For over three decades, the position of the Constitutional Tribunal seemed to be solidly grounded in the Polish institutional landscape and the pluralistic public discourse. However, with the recent demolition of the Tribunal, we are faced with an end of an era.
The Budapest Pride parade has been held annually since 1997 with tacit support from governments. The Hungarian society, however, became significantly homophobic in general, as the LGBTQ+ community was something they barely had personal experience with.
Board remuneration regulation is essentially a two stage issue. Firstly, there should be transparency concerning the remuneration packages of executive and non-executive board member and directors. And secondly, shareholders should have a level of control over the process of board remuneration determination.
People cannot always decide for themselves whether a message is false or distorted. No one is solely in possession of the final truth. However, getting the facts straight and actively pursuing “counter speech” is a task not only for the media but also for civil society and each individual user.
The government in Warsaw is considered to be one of the most conservative in the EU. In the country with practically no regulations for LGBT+ community, Law and Justice – the ruling party – manages to find the way to limit their rights even further.
On June 3, 2017, the delegates of the Extraordinary Convention of .Nowoczesna have endorsed Paweł Rabiej – the co-founder of .Nowoczesna – as the person who would run for the office of the Warsaw mayor. Thus, .Nowoczesna has become the first party to officially present a candidate.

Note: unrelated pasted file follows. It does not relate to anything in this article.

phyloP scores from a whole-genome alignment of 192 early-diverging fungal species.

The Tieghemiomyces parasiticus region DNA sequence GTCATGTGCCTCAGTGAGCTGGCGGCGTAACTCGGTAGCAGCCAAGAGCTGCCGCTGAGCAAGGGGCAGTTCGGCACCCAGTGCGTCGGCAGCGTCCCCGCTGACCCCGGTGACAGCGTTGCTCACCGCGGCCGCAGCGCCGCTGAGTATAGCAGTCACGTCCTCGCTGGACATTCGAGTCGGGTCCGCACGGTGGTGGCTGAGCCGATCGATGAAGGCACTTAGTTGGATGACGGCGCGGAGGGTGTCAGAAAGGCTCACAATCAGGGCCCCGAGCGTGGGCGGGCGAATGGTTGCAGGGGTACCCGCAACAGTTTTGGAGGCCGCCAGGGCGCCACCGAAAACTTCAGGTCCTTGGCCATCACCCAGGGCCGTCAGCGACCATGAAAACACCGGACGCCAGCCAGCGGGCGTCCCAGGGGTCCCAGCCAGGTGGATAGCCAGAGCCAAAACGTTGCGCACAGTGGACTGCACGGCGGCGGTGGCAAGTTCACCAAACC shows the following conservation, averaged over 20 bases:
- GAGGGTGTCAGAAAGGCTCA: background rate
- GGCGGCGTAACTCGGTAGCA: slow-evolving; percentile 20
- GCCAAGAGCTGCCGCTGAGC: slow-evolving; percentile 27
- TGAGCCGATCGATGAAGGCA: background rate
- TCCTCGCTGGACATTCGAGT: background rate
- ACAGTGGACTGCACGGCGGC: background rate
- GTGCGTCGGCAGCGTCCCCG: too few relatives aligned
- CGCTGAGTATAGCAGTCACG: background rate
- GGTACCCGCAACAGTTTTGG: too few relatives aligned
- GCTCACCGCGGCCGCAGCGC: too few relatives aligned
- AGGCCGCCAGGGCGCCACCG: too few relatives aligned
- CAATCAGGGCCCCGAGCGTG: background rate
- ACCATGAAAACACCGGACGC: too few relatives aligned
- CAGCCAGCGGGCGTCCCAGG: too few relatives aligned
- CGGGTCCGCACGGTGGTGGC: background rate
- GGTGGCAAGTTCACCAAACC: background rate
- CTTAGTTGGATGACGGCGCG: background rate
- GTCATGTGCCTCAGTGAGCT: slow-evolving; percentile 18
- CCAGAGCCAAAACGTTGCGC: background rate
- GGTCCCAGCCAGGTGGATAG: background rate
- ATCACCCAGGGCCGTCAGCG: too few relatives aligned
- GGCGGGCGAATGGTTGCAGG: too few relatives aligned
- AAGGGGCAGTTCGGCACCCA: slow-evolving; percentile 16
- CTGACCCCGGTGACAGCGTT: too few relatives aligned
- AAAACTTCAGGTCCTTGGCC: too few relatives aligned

What is the shape of the Visegrad Group nearly two years after it has started its fight against the binding relocations? Why it cannot (or does not want to) get rid of the trouble maker’s label and why we should keep it, despite its poor image?
This should be the first commandment of every regulator. Or at the very least, forbidding should not be their first step. All over the world, many governments which have imposed a ban on sharing economy do not respect this rule. They shoot first and ask questions later.
For Poland, introducing euro is, strategically, a very important step. The discussion (so far only theoretical) is conducted in two areas. First, a political debate is devoted to the direction of our integration. There is, however, a second debate – a strictly economic one.
We love our country — it’s the best country in the world — but the idea of an overseeing government that isn’t ours makes us feel like there’s something infringing on our Americanness. How does something like that happen, what are we scared of, and how can you reach across the divide if it starts happening in your country?